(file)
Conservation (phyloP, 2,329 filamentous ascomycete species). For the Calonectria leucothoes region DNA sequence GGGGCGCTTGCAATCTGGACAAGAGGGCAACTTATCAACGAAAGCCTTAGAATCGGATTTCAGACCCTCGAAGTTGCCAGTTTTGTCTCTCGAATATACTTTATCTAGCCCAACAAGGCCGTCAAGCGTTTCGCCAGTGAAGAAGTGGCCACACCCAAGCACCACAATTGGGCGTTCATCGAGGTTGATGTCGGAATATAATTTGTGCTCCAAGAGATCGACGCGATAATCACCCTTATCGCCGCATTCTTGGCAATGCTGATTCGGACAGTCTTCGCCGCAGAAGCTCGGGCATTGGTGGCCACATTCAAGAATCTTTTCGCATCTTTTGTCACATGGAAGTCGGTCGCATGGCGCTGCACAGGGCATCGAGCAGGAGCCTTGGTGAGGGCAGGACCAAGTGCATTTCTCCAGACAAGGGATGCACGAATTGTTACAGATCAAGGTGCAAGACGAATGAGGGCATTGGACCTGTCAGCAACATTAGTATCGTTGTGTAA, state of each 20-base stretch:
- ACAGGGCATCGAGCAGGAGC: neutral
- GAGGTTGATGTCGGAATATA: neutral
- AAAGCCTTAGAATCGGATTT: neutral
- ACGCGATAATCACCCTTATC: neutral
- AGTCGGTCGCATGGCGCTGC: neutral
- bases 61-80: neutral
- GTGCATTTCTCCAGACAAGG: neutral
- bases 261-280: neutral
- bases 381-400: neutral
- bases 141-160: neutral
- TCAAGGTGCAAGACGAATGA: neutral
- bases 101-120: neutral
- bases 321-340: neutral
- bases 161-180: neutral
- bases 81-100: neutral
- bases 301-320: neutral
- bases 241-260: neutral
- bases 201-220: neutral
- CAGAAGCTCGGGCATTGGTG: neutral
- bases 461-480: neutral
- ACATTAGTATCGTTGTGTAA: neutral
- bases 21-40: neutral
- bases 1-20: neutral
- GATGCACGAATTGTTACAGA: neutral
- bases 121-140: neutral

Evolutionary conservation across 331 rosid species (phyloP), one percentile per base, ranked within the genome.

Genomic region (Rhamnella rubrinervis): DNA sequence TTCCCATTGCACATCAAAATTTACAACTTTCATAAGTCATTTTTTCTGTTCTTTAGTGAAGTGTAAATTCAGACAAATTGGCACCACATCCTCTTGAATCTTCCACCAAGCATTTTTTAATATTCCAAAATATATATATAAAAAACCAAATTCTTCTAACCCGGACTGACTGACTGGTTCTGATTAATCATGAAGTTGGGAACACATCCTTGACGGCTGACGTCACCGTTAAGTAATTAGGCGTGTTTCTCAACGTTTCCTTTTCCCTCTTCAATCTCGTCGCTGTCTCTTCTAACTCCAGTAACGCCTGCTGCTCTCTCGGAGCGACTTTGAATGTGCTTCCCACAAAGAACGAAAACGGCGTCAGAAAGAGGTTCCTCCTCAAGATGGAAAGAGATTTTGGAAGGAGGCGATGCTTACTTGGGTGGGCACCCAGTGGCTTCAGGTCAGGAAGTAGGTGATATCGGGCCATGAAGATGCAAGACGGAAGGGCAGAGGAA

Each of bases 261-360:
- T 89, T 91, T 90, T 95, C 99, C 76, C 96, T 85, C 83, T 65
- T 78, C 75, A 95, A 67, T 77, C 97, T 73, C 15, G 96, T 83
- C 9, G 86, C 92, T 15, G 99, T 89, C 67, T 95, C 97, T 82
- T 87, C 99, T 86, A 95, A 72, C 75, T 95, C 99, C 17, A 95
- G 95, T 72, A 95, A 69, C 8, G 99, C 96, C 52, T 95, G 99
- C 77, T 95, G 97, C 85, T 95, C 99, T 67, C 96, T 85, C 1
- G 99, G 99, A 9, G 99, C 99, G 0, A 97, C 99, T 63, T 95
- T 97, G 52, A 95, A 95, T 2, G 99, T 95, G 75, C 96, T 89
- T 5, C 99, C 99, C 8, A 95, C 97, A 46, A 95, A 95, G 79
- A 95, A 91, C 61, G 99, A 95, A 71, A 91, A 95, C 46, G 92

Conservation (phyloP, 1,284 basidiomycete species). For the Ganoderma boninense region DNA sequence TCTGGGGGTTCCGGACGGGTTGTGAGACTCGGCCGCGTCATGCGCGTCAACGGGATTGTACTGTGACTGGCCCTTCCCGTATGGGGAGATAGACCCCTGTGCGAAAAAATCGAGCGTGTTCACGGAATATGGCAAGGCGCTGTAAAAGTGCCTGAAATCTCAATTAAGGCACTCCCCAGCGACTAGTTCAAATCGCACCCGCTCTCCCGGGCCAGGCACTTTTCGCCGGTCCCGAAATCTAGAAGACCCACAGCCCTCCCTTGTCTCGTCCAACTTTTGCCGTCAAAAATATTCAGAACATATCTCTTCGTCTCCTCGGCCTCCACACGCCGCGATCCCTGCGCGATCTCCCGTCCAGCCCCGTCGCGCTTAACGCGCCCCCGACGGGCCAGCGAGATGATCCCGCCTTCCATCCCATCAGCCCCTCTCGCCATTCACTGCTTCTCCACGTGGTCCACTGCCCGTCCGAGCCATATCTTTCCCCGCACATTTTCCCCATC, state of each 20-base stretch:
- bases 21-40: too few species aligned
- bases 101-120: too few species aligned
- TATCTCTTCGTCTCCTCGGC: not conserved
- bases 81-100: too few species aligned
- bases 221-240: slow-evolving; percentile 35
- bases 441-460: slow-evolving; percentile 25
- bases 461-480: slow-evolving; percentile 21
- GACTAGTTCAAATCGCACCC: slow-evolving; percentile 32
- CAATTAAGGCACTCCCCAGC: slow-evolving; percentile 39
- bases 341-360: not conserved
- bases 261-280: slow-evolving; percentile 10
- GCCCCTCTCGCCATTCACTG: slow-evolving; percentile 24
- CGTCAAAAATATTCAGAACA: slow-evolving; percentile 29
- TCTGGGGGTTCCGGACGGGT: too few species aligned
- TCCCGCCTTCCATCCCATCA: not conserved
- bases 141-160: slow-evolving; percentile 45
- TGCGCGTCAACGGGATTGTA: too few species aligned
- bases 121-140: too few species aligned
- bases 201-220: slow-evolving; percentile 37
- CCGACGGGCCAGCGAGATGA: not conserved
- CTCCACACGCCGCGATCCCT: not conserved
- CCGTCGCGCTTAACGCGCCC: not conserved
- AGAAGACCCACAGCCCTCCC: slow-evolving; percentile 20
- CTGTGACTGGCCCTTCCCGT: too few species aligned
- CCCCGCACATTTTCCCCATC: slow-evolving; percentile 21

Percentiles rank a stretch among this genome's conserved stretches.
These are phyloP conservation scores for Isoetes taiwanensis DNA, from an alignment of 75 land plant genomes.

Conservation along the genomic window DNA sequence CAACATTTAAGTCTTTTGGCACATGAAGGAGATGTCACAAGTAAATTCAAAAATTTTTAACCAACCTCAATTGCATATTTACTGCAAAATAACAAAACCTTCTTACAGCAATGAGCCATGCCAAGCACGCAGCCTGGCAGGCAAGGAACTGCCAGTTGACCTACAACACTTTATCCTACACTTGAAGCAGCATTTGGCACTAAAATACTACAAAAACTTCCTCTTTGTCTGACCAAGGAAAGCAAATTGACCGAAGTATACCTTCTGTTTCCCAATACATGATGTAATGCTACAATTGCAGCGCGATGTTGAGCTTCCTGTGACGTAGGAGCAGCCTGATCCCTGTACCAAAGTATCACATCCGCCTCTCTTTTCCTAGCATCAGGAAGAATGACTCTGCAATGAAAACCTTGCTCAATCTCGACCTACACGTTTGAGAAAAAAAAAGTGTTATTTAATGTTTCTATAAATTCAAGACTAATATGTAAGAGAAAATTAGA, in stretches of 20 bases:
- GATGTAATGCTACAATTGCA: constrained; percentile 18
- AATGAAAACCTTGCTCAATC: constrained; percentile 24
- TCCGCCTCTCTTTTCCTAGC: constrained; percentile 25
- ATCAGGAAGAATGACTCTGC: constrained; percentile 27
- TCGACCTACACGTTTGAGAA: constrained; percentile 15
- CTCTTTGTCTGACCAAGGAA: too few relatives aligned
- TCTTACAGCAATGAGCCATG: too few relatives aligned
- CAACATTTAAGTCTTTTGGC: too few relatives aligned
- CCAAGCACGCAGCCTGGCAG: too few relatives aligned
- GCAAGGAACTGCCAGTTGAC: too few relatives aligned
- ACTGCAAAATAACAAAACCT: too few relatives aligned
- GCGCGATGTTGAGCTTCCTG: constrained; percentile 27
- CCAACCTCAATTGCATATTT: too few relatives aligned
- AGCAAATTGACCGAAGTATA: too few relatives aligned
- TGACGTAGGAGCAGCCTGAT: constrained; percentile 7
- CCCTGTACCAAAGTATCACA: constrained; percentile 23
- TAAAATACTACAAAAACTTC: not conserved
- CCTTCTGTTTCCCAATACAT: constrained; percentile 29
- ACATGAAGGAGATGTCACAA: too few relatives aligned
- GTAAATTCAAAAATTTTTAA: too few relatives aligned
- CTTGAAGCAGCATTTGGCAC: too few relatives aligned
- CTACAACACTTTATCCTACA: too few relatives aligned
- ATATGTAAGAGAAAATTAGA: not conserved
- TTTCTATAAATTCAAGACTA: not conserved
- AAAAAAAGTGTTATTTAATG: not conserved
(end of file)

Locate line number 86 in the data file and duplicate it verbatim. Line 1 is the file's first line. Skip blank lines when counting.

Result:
- CCTTCTGTTTCCCAATACAT: constrained; percentile 29